A Śaiva Interpretation of the Buddhist Theory of Exclusion

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This project deals with one of the most compelling schools of Indian philosophy, the so-called Pratyabhijñā, or school of ‘Recognition’. This school belongs to the broad spectrum of the tantric Śaiva traditions and is philosophically characterized by the endorsement of a radical and original form of non-dualism. The name of the school explicitly alludes to its final purpose, that is to establish a substantial identity between the god Śiva and every phenomenal manifestation. Such an identity is regarded as eternal but for some reason is lost, and needs to be rediscovered or ‘re-cognized’. The tradition was established in Kashmir between the 10th and the 11th c. CE, and developed by a series of brilliant thinkers and spiritual masters like Somānanda, Utpaladeva and Abhinavagupta. Differently from other tantric traditions, which rarely emerged from their own more or less esoteric spheres, the Pratyabhijñā openly engaged with the coeval philosophical schools, and based its theological assumptions on a rational analysis. This tendency, somehow already noticeable in Somānanda, becomes explicit in the works of his disciple Utpaladeva, who composed the core text of the tradition, the Īśvarapratyabhijñākārikā, or ‘Stanzas on the Recognition of the Lord’, which he further developed in two commentaries. In these works, Utpaladeva’s aim is to rationally justify the basic tenets of his tradition by adopting an argumentative strategy, in which the Buddhists figure both as the principal opponents and as a source of philosophical arguments.

Utpaladeva is dealing with a number of philosophical questions as for instance: what is the nature of a cognition? What is the role of language in knowledge? How can the process of memory be explained? Is a relation possible? How do we account for the similarity among things? Are universals a dependable answer or does the Buddhist theory of exclusion actually provide a better explanation? What is the nature of the cause and effect relation? What is an action? Does action prove the existence of an agent or not? The list is incomplete, yet it gives an adequate idea of how wide the philosophical interests of the school were. Utpaladeva’s final intention is nevertheless straightforward: he tries to show that none of the above theory is tenable without positing the existence of an ever-present knowing subject, which is identical to consciousness, and ultimately, to Śiva. Even more interesting is Utpaladeva usage of philosophical arguments. He often accepts the views put forth by the Buddhists just to show that they work only within the Śaiva framework. Equally often, he adopts theories elaborated in other Brahmanical traditions. Among them the most important source is certainly the work of the 5th c. grammarian and philosopher Bhartṛhari.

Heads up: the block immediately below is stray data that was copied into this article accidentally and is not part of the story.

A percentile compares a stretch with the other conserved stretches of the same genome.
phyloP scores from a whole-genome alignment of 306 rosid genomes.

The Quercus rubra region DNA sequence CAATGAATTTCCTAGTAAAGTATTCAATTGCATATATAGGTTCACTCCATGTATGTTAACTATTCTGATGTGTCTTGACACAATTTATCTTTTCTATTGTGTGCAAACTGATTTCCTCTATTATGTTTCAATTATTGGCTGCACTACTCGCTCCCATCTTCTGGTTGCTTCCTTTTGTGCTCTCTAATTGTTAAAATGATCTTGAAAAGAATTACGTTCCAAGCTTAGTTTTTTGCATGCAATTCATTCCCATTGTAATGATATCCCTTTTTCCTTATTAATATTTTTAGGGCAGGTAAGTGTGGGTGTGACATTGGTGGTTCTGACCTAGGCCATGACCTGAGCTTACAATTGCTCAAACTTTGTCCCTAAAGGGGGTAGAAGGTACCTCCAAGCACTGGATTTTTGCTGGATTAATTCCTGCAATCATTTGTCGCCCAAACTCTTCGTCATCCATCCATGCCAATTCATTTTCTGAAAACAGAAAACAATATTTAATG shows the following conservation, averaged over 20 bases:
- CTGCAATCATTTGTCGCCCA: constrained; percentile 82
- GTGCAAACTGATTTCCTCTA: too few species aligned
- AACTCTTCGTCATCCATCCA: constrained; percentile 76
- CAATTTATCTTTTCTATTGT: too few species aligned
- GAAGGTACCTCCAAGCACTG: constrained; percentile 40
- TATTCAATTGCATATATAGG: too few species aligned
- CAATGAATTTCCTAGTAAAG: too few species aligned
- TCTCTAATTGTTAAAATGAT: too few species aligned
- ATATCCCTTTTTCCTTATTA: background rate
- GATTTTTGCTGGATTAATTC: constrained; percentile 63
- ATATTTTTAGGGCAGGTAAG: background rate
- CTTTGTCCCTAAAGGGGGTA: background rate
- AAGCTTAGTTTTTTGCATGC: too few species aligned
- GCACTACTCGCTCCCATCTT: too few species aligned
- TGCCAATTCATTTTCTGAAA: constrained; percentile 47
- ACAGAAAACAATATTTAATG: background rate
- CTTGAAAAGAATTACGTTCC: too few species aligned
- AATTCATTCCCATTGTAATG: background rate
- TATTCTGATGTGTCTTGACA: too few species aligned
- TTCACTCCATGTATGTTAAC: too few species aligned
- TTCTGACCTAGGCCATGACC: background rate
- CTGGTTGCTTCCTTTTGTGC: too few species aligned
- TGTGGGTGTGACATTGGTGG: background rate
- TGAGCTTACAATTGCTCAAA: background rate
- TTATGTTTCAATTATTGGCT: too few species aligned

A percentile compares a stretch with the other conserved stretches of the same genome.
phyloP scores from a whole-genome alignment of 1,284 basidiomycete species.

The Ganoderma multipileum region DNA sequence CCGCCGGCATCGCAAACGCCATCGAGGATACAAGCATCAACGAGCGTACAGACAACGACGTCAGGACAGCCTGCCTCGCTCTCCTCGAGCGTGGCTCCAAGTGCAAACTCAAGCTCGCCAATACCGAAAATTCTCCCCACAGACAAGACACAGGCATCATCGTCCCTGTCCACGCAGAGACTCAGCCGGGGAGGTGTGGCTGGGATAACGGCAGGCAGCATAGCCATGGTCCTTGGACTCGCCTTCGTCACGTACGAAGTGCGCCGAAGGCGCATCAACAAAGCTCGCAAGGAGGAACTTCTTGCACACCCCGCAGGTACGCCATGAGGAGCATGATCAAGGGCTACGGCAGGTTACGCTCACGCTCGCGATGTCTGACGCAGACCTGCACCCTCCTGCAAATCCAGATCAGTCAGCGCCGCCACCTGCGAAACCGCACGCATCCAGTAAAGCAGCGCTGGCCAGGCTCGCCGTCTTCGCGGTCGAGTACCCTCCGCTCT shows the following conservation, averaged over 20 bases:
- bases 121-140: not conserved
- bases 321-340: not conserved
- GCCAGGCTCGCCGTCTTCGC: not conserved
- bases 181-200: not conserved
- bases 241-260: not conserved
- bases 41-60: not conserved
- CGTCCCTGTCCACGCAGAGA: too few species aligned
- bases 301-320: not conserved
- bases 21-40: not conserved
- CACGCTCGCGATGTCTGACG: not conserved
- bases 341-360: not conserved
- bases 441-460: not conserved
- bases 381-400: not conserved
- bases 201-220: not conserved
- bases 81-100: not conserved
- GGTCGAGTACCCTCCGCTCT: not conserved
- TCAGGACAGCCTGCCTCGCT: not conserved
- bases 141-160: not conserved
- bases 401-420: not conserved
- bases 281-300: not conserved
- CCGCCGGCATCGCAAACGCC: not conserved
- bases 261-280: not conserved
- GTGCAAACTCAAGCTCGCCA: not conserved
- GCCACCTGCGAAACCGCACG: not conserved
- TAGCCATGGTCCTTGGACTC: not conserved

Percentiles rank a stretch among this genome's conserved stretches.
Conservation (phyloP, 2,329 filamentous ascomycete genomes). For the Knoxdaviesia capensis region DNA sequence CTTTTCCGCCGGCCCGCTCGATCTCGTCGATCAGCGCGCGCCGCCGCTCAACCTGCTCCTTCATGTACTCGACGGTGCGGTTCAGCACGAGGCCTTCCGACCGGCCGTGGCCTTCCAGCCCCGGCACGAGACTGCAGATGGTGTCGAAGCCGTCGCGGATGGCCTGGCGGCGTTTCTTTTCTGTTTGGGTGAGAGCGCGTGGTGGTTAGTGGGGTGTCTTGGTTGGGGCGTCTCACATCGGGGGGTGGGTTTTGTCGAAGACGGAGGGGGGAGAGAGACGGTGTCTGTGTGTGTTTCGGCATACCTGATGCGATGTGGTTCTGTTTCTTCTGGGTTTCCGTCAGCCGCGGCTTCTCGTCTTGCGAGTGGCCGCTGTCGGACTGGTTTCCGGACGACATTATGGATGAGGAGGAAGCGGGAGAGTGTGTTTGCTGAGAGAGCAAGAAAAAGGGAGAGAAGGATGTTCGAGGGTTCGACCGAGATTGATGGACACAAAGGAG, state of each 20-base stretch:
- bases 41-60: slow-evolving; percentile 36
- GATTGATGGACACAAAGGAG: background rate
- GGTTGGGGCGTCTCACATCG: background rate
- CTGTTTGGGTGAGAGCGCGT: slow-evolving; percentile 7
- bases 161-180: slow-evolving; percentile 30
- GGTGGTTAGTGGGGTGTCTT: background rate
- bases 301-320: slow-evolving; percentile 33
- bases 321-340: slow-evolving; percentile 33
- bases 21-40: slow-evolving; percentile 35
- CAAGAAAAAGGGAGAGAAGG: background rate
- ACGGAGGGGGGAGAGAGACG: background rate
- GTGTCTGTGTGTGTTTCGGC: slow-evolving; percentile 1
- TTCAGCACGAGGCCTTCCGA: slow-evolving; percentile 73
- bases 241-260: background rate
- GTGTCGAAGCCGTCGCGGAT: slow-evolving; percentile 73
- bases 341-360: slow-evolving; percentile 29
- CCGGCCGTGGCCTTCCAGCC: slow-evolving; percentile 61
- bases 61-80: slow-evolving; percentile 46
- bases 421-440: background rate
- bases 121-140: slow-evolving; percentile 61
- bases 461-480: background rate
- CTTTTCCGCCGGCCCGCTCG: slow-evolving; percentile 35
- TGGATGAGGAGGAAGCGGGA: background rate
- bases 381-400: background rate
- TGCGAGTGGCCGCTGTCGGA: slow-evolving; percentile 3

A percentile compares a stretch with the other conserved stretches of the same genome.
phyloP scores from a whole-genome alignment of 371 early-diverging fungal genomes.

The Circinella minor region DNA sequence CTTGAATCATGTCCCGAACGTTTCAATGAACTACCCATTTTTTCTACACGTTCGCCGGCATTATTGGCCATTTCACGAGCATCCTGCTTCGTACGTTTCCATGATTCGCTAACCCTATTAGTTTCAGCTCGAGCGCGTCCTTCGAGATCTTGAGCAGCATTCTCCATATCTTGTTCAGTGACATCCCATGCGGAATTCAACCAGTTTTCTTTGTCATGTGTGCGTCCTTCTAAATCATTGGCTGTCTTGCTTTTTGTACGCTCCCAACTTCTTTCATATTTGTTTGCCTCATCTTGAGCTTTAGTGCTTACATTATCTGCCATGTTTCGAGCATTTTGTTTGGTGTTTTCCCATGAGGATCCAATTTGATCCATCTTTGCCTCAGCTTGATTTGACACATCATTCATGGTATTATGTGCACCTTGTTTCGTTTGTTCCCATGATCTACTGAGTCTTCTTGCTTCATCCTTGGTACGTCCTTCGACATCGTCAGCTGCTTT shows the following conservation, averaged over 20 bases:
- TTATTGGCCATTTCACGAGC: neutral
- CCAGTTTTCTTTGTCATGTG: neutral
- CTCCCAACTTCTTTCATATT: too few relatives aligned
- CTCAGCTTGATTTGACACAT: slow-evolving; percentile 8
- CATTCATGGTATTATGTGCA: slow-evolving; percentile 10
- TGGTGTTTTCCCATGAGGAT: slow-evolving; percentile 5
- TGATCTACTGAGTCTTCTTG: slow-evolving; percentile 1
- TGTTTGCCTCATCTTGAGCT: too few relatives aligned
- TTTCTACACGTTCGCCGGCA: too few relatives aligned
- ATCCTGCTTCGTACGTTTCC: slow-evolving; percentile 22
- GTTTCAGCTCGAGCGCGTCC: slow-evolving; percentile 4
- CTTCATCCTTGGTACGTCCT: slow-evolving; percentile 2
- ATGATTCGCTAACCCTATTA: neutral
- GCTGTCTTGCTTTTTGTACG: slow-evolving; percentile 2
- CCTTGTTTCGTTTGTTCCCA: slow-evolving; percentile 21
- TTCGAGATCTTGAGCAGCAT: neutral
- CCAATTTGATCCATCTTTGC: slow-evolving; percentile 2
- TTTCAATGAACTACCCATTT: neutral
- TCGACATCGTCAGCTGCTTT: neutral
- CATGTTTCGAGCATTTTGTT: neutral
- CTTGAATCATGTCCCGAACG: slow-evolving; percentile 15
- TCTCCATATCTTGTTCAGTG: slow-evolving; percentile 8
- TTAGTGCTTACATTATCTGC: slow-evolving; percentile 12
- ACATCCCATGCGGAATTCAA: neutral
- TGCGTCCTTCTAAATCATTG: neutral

Bhartṛhari’s influence on the Pratyabhijñā is therefore the main topic of this project. More concretely, the project analyses the argumentative strategies that Utpaladeva and his commentator Abhinavagupta applied against Buddhist conceptions, and in their own understanding of knowledge and reality, and asks, to which extent these strategies are based on Bhartṛhari’s ontological and epistemological ideas.

Languages: EN

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